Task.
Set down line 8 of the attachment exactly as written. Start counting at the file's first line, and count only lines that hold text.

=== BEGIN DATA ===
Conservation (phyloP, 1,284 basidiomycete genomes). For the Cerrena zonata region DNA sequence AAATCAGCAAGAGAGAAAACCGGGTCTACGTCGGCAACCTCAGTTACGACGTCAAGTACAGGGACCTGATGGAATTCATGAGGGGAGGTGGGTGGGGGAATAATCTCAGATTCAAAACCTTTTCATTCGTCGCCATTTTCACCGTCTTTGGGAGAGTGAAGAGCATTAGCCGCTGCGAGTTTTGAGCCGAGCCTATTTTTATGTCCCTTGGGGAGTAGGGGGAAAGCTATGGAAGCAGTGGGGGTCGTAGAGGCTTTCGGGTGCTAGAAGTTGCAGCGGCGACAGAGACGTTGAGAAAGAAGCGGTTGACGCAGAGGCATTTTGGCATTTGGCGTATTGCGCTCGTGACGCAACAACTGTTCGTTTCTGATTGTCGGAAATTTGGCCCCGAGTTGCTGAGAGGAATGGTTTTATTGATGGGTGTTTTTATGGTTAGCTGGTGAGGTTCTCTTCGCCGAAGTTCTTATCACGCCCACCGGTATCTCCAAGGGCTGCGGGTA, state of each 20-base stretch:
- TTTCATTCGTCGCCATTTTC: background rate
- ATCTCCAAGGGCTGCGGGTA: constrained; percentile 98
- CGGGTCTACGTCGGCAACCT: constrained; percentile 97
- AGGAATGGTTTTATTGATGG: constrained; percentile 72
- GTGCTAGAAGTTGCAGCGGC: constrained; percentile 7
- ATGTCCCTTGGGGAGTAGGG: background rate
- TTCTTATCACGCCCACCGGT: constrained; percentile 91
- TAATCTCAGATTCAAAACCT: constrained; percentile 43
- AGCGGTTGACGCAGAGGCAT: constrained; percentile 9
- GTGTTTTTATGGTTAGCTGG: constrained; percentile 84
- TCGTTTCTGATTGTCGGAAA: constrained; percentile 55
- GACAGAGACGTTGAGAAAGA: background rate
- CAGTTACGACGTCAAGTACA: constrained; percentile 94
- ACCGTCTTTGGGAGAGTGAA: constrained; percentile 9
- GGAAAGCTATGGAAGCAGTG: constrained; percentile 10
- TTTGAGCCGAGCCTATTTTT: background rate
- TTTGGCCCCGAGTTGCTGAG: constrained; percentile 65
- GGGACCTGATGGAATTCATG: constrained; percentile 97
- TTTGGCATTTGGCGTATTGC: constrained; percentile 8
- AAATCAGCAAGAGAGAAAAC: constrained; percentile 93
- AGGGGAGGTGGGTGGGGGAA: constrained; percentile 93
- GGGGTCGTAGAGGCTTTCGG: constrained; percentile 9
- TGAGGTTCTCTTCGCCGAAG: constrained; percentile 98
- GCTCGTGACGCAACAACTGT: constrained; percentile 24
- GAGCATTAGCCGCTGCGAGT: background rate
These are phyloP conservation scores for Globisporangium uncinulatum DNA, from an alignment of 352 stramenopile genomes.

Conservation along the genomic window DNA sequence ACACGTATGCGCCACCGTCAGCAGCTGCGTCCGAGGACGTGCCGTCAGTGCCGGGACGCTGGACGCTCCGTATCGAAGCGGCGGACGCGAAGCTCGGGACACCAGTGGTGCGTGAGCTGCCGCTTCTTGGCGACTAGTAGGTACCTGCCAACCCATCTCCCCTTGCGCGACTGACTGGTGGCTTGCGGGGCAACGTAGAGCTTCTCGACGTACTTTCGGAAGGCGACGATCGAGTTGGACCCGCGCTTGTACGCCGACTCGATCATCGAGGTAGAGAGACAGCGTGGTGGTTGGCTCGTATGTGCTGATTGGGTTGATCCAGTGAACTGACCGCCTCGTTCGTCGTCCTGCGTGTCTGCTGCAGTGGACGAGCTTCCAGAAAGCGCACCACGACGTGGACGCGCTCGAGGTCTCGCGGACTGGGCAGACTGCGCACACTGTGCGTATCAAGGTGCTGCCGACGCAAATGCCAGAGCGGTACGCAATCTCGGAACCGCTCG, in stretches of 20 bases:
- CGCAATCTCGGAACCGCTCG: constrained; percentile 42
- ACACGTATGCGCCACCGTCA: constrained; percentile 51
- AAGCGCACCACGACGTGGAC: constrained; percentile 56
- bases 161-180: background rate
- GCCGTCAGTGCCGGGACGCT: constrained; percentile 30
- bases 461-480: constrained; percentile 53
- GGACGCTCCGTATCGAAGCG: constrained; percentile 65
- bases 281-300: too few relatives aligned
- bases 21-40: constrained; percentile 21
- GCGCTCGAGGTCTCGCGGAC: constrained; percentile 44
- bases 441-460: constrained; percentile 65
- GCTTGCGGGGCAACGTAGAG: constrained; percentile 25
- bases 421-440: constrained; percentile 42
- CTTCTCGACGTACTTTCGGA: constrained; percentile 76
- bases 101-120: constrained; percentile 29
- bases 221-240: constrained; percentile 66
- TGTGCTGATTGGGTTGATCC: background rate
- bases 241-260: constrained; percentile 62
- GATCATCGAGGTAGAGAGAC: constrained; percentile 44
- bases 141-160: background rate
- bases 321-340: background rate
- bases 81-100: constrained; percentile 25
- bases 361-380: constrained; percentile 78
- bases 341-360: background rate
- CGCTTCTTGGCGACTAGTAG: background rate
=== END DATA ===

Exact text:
- TTCTTATCACGCCCACCGGT: constrained; percentile 91